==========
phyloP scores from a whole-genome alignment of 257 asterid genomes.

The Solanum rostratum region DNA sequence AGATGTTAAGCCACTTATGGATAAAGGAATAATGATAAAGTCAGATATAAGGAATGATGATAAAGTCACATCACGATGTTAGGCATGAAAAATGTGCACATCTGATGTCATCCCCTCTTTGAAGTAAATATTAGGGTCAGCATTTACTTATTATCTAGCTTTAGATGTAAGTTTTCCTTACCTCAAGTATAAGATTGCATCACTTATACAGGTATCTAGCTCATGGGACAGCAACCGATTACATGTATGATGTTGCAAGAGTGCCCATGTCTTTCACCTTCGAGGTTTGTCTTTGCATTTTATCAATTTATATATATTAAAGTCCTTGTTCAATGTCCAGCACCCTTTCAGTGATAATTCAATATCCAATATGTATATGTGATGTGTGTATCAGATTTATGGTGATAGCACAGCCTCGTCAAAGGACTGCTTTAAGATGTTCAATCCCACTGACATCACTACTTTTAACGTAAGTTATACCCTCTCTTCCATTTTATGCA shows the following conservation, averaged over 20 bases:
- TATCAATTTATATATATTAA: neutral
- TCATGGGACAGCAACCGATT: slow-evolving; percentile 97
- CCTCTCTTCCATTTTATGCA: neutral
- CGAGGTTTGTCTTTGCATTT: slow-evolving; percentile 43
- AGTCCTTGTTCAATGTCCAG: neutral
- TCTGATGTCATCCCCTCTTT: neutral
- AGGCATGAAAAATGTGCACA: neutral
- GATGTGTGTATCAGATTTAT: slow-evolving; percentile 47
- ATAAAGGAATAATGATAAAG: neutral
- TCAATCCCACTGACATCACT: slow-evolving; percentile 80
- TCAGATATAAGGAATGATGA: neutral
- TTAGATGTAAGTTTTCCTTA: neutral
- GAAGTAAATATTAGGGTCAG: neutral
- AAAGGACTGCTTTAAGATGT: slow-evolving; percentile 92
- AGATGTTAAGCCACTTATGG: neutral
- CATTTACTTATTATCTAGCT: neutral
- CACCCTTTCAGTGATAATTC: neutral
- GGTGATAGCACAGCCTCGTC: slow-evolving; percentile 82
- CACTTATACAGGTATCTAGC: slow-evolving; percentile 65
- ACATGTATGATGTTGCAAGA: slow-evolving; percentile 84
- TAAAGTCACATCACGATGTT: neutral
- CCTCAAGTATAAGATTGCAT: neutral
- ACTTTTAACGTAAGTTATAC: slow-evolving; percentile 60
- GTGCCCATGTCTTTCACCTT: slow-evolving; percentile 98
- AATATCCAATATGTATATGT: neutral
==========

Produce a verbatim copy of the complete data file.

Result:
phyloP scores from a whole-genome alignment of 257 asterid genomes.

The Solanum rostratum region DNA sequence AGATGTTAAGCCACTTATGGATAAAGGAATAATGATAAAGTCAGATATAAGGAATGATGATAAAGTCACATCACGATGTTAGGCATGAAAAATGTGCACATCTGATGTCATCCCCTCTTTGAAGTAAATATTAGGGTCAGCATTTACTTATTATCTAGCTTTAGATGTAAGTTTTCCTTACCTCAAGTATAAGATTGCATCACTTATACAGGTATCTAGCTCATGGGACAGCAACCGATTACATGTATGATGTTGCAAGAGTGCCCATGTCTTTCACCTTCGAGGTTTGTCTTTGCATTTTATCAATTTATATATATTAAAGTCCTTGTTCAATGTCCAGCACCCTTTCAGTGATAATTCAATATCCAATATGTATATGTGATGTGTGTATCAGATTTATGGTGATAGCACAGCCTCGTCAAAGGACTGCTTTAAGATGTTCAATCCCACTGACATCACTACTTTTAACGTAAGTTATACCCTCTCTTCCATTTTATGCA shows the following conservation, averaged over 20 bases:
- TATCAATTTATATATATTAA: neutral
- TCATGGGACAGCAACCGATT: slow-evolving; percentile 97
- CCTCTCTTCCATTTTATGCA: neutral
- CGAGGTTTGTCTTTGCATTT: slow-evolving; percentile 43
- AGTCCTTGTTCAATGTCCAG: neutral
- TCTGATGTCATCCCCTCTTT: neutral
- AGGCATGAAAAATGTGCACA: neutral
- GATGTGTGTATCAGATTTAT: slow-evolving; percentile 47
- ATAAAGGAATAATGATAAAG: neutral
- TCAATCCCACTGACATCACT: slow-evolving; percentile 80
- TCAGATATAAGGAATGATGA: neutral
- TTAGATGTAAGTTTTCCTTA: neutral
- GAAGTAAATATTAGGGTCAG: neutral
- AAAGGACTGCTTTAAGATGT: slow-evolving; percentile 92
- AGATGTTAAGCCACTTATGG: neutral
- CATTTACTTATTATCTAGCT: neutral
- CACCCTTTCAGTGATAATTC: neutral
- GGTGATAGCACAGCCTCGTC: slow-evolving; percentile 82
- CACTTATACAGGTATCTAGC: slow-evolving; percentile 65
- ACATGTATGATGTTGCAAGA: slow-evolving; percentile 84
- TAAAGTCACATCACGATGTT: neutral
- CCTCAAGTATAAGATTGCAT: neutral
- ACTTTTAACGTAAGTTATAC: slow-evolving; percentile 60
- GTGCCCATGTCTTTCACCTT: slow-evolving; percentile 98
- AATATCCAATATGTATATGT: neutral